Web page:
Home prices hit record highs in May, and the market is showing no immediate signs of slowing. With prices skyrocketing, retirees may be considering selling their homes to cash in.
But before you call a real estate agent and list your house on the market, it’s important to consider whether that’s really the right move.
Would retirees be smart to sell?
For many people, retirement is a great time to sell a home. Seniors may be ready to downsize, especially if their kids have left the nest and they are tired of the upkeep of a larger family home. Freedom from work also provides the opportunity to relocate, perhaps to a place that’s more walkable or that has a lower cost of living or better tax rules for retirees.
Selling a home can also free up cash for seniors who might have too little retirement savings. If you have lots of equity in a house, you could cash that in and use it to fatten your retirement savings account – especially if you buy a less expensive new place. If you still have a mortgage, selling could also help you lower your housing costs.
If you’re thinking about selling for any reason, this red-hot housing market presents a great opportunity. If you can sell now when home prices are up, you should hopefully be able to get a lot of money for your house. This would mean you could pad your investment accounts even more and potentially be left with a lot of extra money after paying off any remaining mortgage balance.
But while it is undoubtedly a good time to be a seller, it’s important to remember that it may not be a good time to buy a home. So, if you are going to sell your home, you need to think about what will happen next.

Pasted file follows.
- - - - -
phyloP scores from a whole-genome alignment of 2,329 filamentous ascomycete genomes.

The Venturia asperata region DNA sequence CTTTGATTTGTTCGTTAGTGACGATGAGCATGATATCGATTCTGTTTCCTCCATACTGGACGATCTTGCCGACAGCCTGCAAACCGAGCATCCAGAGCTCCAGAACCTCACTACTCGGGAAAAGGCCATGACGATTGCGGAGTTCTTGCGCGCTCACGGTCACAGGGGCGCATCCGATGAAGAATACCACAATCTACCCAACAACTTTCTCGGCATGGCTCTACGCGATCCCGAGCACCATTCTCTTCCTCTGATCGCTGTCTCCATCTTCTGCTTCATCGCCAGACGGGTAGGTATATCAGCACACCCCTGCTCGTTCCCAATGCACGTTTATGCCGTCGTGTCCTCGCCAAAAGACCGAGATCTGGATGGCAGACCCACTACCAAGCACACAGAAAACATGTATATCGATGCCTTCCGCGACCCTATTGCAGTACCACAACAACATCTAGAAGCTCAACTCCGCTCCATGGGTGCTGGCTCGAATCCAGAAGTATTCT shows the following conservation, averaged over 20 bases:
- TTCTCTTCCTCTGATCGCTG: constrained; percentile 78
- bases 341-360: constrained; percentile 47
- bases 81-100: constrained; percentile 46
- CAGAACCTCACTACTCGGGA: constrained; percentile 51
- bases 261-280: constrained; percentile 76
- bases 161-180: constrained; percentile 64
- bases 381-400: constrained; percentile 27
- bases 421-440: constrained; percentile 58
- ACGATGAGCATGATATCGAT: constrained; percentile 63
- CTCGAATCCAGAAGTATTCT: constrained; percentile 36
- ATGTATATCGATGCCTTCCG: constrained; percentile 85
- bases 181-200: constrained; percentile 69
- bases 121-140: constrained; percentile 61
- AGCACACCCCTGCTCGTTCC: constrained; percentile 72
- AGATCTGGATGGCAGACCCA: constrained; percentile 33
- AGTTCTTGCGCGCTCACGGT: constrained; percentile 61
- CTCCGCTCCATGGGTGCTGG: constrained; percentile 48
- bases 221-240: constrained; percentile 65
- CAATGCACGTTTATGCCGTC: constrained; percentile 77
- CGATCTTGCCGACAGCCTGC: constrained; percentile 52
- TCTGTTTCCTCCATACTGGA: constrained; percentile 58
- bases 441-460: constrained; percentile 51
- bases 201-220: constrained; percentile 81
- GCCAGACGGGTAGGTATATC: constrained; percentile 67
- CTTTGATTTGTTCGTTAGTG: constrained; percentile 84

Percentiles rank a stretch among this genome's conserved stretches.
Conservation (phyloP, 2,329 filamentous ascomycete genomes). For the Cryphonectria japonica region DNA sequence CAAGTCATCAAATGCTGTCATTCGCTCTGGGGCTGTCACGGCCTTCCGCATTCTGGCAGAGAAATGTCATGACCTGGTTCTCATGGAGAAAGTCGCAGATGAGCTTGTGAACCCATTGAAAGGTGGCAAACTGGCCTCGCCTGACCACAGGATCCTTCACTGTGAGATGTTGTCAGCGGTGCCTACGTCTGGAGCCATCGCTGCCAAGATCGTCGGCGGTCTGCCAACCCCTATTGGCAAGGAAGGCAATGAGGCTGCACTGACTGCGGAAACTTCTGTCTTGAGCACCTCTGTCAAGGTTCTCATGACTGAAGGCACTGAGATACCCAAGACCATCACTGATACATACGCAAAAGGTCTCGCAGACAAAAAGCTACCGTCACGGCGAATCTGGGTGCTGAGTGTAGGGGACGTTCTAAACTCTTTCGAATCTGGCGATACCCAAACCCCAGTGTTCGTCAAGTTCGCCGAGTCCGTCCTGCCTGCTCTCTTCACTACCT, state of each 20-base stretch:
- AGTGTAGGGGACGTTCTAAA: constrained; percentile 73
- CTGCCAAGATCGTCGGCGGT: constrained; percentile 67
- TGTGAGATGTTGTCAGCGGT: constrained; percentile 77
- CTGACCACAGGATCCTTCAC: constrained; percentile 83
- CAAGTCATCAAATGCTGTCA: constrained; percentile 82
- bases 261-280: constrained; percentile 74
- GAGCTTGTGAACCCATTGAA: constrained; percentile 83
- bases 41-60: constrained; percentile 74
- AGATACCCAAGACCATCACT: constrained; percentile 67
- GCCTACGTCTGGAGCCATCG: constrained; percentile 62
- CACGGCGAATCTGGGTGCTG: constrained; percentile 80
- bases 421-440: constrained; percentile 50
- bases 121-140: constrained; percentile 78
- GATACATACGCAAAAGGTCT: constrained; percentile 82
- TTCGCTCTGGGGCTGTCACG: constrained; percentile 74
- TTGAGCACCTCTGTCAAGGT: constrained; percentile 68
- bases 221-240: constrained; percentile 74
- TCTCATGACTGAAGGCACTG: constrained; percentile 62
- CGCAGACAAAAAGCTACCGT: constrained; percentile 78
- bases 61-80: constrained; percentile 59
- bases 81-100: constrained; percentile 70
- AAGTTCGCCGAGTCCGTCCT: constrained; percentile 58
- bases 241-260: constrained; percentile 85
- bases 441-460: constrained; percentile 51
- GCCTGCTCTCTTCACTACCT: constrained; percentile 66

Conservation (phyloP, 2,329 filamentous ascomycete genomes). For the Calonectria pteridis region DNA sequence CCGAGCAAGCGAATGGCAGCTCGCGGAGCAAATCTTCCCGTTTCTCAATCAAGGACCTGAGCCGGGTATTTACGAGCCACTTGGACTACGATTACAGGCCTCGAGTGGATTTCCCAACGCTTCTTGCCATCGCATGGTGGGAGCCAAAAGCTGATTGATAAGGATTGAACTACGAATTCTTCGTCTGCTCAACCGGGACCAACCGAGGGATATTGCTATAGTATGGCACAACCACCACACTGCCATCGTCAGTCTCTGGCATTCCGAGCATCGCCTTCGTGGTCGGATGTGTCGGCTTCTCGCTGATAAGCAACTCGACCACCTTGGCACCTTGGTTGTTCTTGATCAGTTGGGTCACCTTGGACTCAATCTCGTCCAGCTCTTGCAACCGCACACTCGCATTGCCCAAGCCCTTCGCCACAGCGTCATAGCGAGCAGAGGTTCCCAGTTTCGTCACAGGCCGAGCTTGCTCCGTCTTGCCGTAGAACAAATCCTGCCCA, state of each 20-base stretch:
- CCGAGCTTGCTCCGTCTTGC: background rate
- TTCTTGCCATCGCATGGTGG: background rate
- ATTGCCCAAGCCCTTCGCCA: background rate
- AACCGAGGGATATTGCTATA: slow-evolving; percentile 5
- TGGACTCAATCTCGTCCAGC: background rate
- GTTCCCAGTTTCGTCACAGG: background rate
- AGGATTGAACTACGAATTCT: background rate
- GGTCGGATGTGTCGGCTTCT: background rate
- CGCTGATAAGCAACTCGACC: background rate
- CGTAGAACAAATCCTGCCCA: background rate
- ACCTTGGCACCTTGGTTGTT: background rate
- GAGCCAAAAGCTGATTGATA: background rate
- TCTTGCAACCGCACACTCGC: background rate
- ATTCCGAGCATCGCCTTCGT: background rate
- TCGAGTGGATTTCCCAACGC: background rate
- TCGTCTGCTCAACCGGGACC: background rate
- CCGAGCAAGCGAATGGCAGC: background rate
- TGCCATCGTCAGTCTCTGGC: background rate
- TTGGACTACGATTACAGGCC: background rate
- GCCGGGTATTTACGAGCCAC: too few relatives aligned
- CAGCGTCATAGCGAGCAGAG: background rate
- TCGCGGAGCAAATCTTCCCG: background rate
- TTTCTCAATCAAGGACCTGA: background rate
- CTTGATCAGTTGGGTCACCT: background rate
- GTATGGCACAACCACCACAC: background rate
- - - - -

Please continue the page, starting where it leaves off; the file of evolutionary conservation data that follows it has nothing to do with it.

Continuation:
If you sell at a great price and make a handsome profit but end up overpaying for a new house and have to take out a large mortgage loan, then are you really better off? This could be a big issue if you are relocating to a place where the housing market is especially crazy right now.
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There’s also a relatively low inventory of homes for sale at this time. If you are looking for a specific type of property, such as one where you can age in place, then you may not be able to find it. And with lumber prices and the costs of other materials driving up the cost of brand new homes, you may not be able to build an affordable one either.
Of course, you don’t necessarily have to buy a new home after selling your old one. You could rent for a while and wait for the market to cool off (or even rent indefinitely). But, again, you need to research the rental market and see if you can pay an affordable price for a property you’re interested in. And if you’re hoping for a market crash before you buy in again, you could end up waiting years – and spending much of your retirement living in limbo.
So before you decide to jump into selling because you’re enticed by high home prices, think carefully about your next steps. If you can sell and find a place to live at a good price that you’re comfortable with, then go ahead. But if you aren’t confident of where you’ll go after selling your home, then you may end up really regretting your choice.
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